Tolkien Gateway

Ents, Elves, and Eriador

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title=Ents, Elves, And Eriador: The Environmental Vision of J. R. R. Tolkien|
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image=[[Image:Ents, Elves, and Eriador.jpg|225px]]|
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| image=[[Image:Ents, Elves, and Eriador.jpg|225px]]
author=[[Matthew T. Dickerson]], [[Jonathan Evans]]|
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| author=[[Matthew T. Dickerson]], [[Jonathan Evans]]
isbn=0813124182|
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| isbn=0813124182
publisher=University Press of Kentucky|
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| publisher=University Press of Kentucky
date=November 2006|
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| date=November 2006
format=Hardcover|
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| format=Hardcover
pages= 316|
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| pages= 316
amazon=http://www.amazon.com/Ents-Elves-Eriador-Environmental-Tolkien/dp/0813124182|
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==From the publisher==
 
==From the publisher==
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A vital contribution to environmental literature and an important addition to Tolkien scholarship, Ents, Elves, and Eriador offers all fans of Tolkien a new way to understand his writings.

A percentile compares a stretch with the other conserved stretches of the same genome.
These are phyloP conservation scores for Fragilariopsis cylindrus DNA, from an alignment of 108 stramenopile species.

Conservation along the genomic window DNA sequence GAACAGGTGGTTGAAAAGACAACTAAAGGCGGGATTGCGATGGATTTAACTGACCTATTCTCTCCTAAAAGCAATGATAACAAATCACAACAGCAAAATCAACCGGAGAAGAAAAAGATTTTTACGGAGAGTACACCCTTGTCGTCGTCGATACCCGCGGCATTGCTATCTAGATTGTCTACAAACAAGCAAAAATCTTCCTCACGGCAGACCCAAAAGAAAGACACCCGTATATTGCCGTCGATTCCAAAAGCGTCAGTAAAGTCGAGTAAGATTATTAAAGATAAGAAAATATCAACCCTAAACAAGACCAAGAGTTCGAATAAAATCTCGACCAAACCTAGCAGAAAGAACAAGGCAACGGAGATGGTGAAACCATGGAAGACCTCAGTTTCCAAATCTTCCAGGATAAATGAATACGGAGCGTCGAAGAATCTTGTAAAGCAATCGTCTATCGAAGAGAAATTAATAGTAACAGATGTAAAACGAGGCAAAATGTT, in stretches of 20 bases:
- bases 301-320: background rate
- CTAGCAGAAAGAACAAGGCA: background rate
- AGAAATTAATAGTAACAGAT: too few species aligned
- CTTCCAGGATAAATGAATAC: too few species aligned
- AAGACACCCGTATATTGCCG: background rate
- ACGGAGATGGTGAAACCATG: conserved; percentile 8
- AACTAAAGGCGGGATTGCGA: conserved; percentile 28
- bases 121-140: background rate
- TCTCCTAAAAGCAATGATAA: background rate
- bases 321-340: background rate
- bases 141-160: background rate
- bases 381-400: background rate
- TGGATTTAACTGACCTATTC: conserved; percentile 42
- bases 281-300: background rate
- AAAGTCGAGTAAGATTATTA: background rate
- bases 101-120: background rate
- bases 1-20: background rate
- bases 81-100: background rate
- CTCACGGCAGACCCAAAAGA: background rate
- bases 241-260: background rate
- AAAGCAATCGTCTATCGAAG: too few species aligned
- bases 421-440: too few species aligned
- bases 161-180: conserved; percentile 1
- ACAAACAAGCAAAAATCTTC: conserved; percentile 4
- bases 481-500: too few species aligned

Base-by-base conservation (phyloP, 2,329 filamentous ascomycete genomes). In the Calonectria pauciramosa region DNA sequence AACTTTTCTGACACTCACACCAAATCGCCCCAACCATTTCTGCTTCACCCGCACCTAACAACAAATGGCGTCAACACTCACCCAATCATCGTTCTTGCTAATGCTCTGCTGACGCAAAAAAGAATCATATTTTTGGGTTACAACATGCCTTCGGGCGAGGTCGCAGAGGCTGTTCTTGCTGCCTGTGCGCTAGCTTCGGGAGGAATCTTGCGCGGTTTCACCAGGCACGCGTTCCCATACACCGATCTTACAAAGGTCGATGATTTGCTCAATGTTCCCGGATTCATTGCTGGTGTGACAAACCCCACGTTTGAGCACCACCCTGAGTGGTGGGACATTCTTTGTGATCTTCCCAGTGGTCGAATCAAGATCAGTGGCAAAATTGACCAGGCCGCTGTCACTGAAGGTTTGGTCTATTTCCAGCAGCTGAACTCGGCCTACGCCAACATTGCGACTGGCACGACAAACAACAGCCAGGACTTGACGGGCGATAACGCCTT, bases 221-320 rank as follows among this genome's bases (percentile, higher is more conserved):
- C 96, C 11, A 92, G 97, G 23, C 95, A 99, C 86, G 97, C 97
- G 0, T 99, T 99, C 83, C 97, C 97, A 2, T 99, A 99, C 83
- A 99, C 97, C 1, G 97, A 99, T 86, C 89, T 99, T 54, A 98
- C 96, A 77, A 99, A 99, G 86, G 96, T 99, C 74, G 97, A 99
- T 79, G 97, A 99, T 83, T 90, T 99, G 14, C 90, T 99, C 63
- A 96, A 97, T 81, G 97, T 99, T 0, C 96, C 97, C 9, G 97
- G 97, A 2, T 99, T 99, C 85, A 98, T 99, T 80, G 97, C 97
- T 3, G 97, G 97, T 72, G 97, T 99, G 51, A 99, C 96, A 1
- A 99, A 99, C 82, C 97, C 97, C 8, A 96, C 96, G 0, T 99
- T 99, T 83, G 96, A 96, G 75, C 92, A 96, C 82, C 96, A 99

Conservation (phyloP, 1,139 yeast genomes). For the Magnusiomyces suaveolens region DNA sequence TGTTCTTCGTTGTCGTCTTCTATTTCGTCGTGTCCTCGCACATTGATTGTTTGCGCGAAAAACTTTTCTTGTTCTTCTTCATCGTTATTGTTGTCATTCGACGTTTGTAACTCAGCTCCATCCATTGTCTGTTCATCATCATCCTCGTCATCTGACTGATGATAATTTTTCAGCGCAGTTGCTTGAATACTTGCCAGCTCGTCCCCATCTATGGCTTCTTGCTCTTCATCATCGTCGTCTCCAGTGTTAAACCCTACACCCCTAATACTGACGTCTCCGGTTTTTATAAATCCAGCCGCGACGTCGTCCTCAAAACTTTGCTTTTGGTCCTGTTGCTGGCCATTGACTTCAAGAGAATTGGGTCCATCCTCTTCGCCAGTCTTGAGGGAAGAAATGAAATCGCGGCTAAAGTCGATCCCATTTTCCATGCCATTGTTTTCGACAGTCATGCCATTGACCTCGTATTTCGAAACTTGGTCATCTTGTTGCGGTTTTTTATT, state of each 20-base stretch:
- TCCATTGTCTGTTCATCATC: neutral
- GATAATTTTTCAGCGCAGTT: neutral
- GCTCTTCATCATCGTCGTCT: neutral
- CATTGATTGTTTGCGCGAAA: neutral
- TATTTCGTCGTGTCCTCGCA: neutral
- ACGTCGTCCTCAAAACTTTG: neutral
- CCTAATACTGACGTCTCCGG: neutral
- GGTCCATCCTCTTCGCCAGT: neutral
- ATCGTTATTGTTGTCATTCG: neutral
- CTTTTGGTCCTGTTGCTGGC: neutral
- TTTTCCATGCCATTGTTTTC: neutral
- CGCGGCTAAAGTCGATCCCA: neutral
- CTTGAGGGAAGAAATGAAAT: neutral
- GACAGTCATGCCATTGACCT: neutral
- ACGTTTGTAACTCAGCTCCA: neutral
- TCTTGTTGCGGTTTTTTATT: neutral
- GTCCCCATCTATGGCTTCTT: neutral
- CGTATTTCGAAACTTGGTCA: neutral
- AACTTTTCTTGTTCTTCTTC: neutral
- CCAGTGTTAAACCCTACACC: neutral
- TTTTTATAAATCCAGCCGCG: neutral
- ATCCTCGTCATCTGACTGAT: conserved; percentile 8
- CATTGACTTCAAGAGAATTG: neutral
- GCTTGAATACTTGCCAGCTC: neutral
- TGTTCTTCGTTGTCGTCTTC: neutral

A vital contribution to environmental literature and an important addition to Tolkien scholarship, Ents, Elves, and Eriador offers all fans of Tolkien a new way to understand his writings.  
 
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[[Category:Scholarly books]]
 
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Revision as of 22:27, 28 December 2011

Ents, Elves, And Eriador: The Environmental Vision of J. R. R. Tolkien
Ents, Elves, and Eriador.jpg
AuthorMatthew T. Dickerson, Jonathan Evans
PublisherUniversity Press of Kentucky
ReleasedNovember 2006
FormatHardcover
Pages316
ISBN0813124182

From the publisher

Though not often recognized as environmental or agrarian literature, the writings of J. R. R. Tolkien demonstrate a complex and comprehensive ecological philosophy. The ecology of Middle-earth portrayed in The Hobbit, The Lord of the Rings, and The Silmarillion brings together three potent and convincing elements of preservation and conservation--sustainable agriculture and agrarianism, horticulture independent of utilitarianism, and protection of unspoiled wilderness. Throughout his work, Tolkien reveals his vision of the natural world and environmental responsibility.

Ents, Elves, and Eriador examines the underlying environmental philosophy in Tolkien's major works as well as his lesser-known stories and essays. Matthew Dickerson and Jonathan Evans evaluate Tolkien's writing, especially his Middle-earth legendarium, in the context of modern environmental literature. The authors compare Tolkien's work with that of some of the most important environmental scholars and nature writers of the past century, including Wendell Berry, John Elder, Aldo Leopold, and Scott Sanders, highlighting Tolkien's intellectual depth.

A vital contribution to environmental literature and an important addition to Tolkien scholarship, Ents, Elves, and Eriador offers all fans of Tolkien a new way to understand his writings.